- A little danger and/or mystery—romance is always a little more fun when something dangerous is going on. Falling in love while fighting zombies? Squeezing in a make-out session or two between a few near-death experiences? Maybe the main couple grows closer together as they try to solve a murder, or find a treasure, or search for a missing person. Adding a little spice to the mix is always fun.
- Humor! –Okay, I have tried to write stories that are completely serious, and I just can’t do it. If you pick up one of my books there will (hopefully) be at least one spot that makes you laugh. Or at least lightly chortle. An amused snort, perhaps. Something 😉 I am a serious laughter addict, so I really love at least a touch of humor with any romance I’m reading or writing.
- A great supporting cast – the best friend who helps the lovers sneak off together; the sidekick who’s great for a little comic relief; the sibling who puts aside the rivalry to help (or maybe hinder) the lovers getting together. Sometimes these supporting characters can make or break a story. And very often they end up getting their own stories in my book worlds because I love them that much!
- An intense love that makes me want to re-read the story again and again – for me this is different from the romance. The romance is the building love, the sweet gestures, the tender kisses. Those are wonderful and I want them in the books I read (and write!). But I really love an intense love that defies all odds, that lasts years, sometimes centuries….Jamie and Claire from Diana Gabaldon’s Outlander series; Rane and Alex from Celeste de Blasis’ Wild Swan series; Bella and Edward (don’t judge, I love these two!) 😀 I want intensity. I want the pages to smolder. I want these two to conquer the whole world in order to be together. I don’t ask for much, do I? 😉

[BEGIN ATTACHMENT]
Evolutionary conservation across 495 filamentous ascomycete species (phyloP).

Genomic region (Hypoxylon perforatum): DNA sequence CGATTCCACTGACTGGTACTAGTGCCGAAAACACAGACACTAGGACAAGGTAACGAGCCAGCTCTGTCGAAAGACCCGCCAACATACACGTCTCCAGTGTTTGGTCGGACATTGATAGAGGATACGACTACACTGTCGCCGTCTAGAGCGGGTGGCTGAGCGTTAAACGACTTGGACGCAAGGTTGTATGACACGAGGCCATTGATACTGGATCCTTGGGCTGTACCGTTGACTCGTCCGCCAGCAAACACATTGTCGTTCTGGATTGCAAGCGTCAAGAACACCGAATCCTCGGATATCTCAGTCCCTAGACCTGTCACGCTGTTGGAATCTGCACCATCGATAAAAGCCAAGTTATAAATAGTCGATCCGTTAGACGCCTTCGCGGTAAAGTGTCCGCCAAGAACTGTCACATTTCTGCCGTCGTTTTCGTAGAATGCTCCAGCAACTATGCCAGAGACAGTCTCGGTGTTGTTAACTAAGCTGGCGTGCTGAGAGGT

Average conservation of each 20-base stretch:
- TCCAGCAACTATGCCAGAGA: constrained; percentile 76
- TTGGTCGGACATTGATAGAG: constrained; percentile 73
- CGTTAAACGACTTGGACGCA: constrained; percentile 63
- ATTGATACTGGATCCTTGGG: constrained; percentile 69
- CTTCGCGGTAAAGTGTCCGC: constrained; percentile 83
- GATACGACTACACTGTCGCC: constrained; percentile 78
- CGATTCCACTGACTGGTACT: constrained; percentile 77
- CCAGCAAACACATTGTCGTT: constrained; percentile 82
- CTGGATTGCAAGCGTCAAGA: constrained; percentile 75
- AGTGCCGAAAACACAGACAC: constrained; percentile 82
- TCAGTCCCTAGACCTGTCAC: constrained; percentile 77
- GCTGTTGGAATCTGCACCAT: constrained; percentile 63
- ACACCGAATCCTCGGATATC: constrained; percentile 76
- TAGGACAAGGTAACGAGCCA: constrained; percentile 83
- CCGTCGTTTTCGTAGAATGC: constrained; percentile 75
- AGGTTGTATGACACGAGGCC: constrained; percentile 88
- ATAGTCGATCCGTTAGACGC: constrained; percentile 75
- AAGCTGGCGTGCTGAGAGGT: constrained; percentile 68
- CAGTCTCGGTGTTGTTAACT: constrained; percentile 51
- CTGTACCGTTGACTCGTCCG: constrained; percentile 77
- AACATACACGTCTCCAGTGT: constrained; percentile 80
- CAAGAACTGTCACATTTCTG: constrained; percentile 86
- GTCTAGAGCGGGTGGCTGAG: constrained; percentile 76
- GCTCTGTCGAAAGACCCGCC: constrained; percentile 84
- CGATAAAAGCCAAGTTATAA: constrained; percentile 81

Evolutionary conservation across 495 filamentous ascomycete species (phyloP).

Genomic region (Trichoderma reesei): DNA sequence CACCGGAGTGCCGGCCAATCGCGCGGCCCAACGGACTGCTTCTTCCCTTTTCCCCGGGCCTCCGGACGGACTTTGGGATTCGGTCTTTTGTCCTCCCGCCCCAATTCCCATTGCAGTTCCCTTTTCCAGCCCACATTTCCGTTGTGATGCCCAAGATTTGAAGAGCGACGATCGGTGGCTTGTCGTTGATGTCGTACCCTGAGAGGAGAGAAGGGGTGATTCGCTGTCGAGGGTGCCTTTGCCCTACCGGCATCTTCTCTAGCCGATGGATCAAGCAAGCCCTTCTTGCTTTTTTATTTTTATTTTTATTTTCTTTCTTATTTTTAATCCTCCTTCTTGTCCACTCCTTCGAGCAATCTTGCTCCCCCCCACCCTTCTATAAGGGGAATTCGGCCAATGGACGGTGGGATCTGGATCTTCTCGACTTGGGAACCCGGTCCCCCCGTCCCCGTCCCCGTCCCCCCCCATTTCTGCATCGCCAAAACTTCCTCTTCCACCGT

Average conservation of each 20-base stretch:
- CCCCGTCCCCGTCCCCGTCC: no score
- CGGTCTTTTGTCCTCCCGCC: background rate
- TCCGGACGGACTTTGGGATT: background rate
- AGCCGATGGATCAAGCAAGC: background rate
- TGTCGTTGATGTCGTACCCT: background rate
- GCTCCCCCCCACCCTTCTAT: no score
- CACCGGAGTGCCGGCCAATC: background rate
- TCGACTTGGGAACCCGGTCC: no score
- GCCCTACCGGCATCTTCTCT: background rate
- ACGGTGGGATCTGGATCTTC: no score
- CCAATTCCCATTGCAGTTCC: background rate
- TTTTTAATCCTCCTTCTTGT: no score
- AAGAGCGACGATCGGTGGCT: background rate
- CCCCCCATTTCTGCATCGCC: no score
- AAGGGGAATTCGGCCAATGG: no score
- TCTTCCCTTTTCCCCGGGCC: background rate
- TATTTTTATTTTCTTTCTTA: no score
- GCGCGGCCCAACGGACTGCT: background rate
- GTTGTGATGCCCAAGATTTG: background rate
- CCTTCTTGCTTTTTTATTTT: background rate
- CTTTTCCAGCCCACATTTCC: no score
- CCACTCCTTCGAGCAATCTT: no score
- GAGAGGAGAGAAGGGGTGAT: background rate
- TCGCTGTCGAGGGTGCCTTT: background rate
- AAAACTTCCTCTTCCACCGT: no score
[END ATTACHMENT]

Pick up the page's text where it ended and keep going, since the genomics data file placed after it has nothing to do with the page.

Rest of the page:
My newest book, How to Forgive a Highlander, book 4 in my MacGregor Lairds series, combines quite a few of my favorite romance-book elements to create a funny, dangerously thrilling, and utterly romantic romp through the Highlands. What do you love in a romance?
William MacGregor will lie, spy, and happily die to protect his clan from their greatest enemy. But when he kidnaps the wrong woman, he triggers the very events he’d been working so hard to prevent. And puts everyone in danger.
Rose Thatcher will do anything to protect her lady and return them both safely to English soil. But the damn Highlander who snatched her off the docks has done nothing but get in her way. She’d love to ditch the bastard, but if they want to save their respective loved ones, they are going to have to stay together.
Somewhere along the grueling journey to Scotland, their constant bickering turns into something more. Something worth fighting for. But how can an English lady’s maid, who longs for the safe, comfortable life she had in London, find love with a Highlander who can’t wait to wipe England’s dust off his feet? If they can’t defeat the enemy they accidentally led home, they might not live long enough to find out.
Each book in the MacGregor Lairds series is STANDALONE:
* How to Lose a Highlander
* How to Ensnare a Highlander
* How to Blackmail a Highlander
* How to Forgive a Highlander